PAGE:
Kyle Shanahan: how to lose a winning game

The American football team Atlanta Falcons had a commanding lead of 28 to 3 during the 2017 Superbowl halftime. But then they fumbled the game in the second half. They lost 28 to 34! 

The game was dubbed as one of the greatest comeback stories of sports as the New England Patriots won when no one thought they would. But how did the Falcons screw up so badly?

It wasn’t that the Falcons were a bad team. In fact, arguably they were the better team. They had become the highest scoring offensive team under offensive coach Kyle Shanahan. So what happened?

Critics say that the Falcons lost because they were way too aggressive. Fans say that they choked. But the insiders say that they became overwhelmed with too much data to change tactics.

Situational statistics made Shanahan make some bad offensive calls. Data showed that quarterback Matt Ryan was having a great game with a very high passing the ball success rate. So they continued the offensive passing.

Data showed that the Falcons had above average success passing the ball long during second down. So they continued trying to throw the ball far during second down.

Statistics showed that the Patriots usually made adjustments in the second half of their game and had a strong run defence. So the Patriots decided to continue attacking through the air.

As a result – during key moments of the game, the Falcons fumbled the ball, and their quarterback was tackled and sacked, and they missed easy field goals. They lost a 25 point lead. And they lost the championship!

Too much data can be bad for you

“Which city has more inhabitants? San Diego or San Antonio?”

This is the question that Gerd Gigerenzer of the Max Planck Institute in Germany asked to students from Germany as well as from America. 62% of the American students got it right. San Diego has a higher population. But all the 100% of the Germans got it right!

How come? How did Germans perform better on a quiz about American cities? German students had heard of San Diego but not of San Antonio. And so they guessed that a popular city would have a higher population. But for Americans, both San Diego and San Antonio are household names. Because the Germans had less information, they performed better.

Too much data leads to poor guesses and decisions. A research conducted in 2015 shows that when doctors are presented with excess information, their decision making is impacted negatively. Provide them with just a few core tests and they are better at predicting heart attacks than if you provide them with whole body reports.

Excess information overwhelms and paralyses you. It leads to slow decision making and second guessing. It leads to more errors. And it exhausts you much faster!

There are companies that track their employees’ mouse clicks and time taken for various tasks and when they clock in and clock out and a hundred other myriad things. And yet, with all this data that they collect, they end up having less productive employees than companies who don’t track their employees. Because when they go through all of the data, they try to optimise the wrong things. Instead of focusing on employee output, they focus on employee action.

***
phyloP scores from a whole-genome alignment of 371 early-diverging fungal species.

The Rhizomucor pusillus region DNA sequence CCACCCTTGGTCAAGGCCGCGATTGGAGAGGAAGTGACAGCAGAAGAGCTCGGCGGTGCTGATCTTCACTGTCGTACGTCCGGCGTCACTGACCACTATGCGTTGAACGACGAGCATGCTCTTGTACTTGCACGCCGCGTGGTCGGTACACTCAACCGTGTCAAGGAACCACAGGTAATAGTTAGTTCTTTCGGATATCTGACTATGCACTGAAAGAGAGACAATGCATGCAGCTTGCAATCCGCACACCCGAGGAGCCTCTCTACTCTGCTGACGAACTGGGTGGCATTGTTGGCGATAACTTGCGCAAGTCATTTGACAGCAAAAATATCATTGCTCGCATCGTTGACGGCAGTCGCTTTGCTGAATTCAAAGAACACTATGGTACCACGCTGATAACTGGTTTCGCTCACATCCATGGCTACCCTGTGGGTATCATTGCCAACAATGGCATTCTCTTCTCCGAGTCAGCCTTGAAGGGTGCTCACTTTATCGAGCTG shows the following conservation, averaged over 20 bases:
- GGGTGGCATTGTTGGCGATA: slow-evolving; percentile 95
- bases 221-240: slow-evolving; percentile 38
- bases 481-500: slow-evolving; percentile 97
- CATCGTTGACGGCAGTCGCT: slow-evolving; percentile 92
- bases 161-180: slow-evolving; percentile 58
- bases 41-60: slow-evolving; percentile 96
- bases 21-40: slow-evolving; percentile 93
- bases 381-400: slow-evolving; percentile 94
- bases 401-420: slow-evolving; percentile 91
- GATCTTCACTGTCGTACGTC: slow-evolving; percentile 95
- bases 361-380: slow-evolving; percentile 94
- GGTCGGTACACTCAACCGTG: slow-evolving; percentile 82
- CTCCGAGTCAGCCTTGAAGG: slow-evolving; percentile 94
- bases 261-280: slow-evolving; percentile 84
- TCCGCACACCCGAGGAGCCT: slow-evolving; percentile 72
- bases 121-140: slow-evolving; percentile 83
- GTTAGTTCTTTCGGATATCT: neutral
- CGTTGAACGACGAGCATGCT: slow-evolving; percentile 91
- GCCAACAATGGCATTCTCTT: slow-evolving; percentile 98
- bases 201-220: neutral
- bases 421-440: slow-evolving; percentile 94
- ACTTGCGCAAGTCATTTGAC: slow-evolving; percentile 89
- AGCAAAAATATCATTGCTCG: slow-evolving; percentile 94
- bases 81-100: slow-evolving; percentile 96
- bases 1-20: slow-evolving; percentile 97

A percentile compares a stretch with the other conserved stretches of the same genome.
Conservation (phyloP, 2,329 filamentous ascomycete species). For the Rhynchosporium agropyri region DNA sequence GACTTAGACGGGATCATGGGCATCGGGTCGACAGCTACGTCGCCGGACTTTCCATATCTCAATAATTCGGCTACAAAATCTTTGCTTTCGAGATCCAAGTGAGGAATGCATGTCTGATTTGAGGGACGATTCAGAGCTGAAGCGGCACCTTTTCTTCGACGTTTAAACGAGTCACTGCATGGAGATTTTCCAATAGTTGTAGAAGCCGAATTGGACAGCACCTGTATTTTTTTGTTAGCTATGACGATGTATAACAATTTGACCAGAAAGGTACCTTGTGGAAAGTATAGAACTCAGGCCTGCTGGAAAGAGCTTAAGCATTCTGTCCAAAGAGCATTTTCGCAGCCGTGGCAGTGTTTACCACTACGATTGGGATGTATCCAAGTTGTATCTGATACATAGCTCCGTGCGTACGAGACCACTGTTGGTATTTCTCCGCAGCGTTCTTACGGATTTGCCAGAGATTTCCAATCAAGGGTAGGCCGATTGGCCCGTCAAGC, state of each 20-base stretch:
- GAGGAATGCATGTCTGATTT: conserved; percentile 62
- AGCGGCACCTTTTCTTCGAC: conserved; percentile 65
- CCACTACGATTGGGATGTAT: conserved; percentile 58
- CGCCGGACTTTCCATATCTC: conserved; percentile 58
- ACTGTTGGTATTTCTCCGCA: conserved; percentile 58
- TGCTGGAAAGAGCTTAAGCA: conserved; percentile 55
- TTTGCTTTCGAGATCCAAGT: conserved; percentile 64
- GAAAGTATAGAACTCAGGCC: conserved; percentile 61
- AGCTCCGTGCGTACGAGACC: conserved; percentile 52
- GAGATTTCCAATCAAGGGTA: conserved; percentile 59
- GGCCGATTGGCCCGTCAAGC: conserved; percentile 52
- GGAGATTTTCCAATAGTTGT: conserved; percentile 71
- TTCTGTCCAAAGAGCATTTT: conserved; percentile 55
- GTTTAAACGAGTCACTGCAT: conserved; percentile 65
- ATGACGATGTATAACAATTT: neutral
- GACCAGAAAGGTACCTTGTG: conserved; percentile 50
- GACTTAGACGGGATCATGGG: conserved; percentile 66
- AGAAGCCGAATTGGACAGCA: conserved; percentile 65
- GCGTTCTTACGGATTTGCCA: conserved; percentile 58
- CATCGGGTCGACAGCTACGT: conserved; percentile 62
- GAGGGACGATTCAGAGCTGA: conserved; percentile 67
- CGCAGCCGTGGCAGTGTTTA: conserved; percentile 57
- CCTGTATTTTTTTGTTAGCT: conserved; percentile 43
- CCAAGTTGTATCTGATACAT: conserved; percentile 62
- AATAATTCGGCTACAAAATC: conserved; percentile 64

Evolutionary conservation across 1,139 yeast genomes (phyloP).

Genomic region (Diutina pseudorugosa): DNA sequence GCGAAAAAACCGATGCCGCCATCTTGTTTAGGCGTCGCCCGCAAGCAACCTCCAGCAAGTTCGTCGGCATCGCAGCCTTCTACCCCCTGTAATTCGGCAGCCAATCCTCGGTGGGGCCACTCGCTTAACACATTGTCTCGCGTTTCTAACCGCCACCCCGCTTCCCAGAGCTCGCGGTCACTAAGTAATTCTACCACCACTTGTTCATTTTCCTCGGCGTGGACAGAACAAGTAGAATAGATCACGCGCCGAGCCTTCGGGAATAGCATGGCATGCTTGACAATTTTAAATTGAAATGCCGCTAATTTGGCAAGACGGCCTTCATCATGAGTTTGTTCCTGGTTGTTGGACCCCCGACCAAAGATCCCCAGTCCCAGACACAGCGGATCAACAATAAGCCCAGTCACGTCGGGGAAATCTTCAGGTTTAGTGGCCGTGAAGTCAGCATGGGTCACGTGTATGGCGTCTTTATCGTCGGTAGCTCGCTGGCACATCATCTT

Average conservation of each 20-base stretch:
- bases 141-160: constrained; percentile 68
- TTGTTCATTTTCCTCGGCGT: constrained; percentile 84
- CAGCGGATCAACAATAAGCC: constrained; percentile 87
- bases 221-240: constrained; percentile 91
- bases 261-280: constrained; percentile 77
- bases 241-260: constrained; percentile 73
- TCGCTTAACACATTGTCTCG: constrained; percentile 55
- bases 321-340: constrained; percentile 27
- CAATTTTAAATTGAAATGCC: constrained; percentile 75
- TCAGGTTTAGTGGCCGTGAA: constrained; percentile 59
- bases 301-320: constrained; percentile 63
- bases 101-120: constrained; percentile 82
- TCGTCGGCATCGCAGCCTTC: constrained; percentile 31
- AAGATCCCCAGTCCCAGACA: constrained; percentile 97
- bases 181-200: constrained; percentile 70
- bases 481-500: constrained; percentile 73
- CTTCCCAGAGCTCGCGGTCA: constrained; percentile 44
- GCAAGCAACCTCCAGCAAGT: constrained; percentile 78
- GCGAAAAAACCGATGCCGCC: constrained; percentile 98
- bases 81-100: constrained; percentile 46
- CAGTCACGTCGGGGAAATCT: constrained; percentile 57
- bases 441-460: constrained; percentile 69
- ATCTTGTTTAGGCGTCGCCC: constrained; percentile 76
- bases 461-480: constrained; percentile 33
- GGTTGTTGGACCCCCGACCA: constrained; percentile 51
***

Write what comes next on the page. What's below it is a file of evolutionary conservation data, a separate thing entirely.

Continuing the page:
So should you not track data at all?

Investor Howard Marks tells us about the piece of advice his friend Ric Kayne gave him: “95% of all financial history happens within two standard deviations of normal.” 

What you want to do is log the data. And set triggers to alert you when something passes beyond two standard deviations of its normal range. But beyond that, don’t pay attention to all of the data all the time.

Instead focus on keeping things simple. Take action on fewer data points and key metrics.

But how can you know which data points are more important?

Your goals drive what data points are more important to you. 

  1. Destination. You need to have a clear objective. A clear understanding of what you are trying to achieve and how will you know if you have succeeded. If you don’t know where you are going, then no data can help you.
  2. Starting point. You need to assess where you are at currently. You can’t use strategies and tactics others use if their starting points are not similar.
  3. Map the plan. Only when you know the destination and your current point, can you map the action plan to take you from here to success. 

All that Kyle Shanahan and the Falcons had to do was slow the game and burn the clock. They were in the lead. They should have run the ball to protect the lead. Passing the ball in the air is quick. Running the ball is more time consuming. 

They would have won if they had assessed their game based on the situation during half time, instead of relying on the mountain of statistical data. They would have won if they would have mapped their strategy based on the right success metric: win the game. Instead of metrics such as making more passes or scoring more. 

All they had to do to remain in the lead was wind the clock down. Instead, they fumbled the ball and the game!

Action Summary:

  • Spend less time trying to collect all the information. Spend more time defining the problem better instead.
  • Have clarity on what success means. And regularly assess where you are at currently. Pay attention to only the few data points that help you go from your starting point to your destination.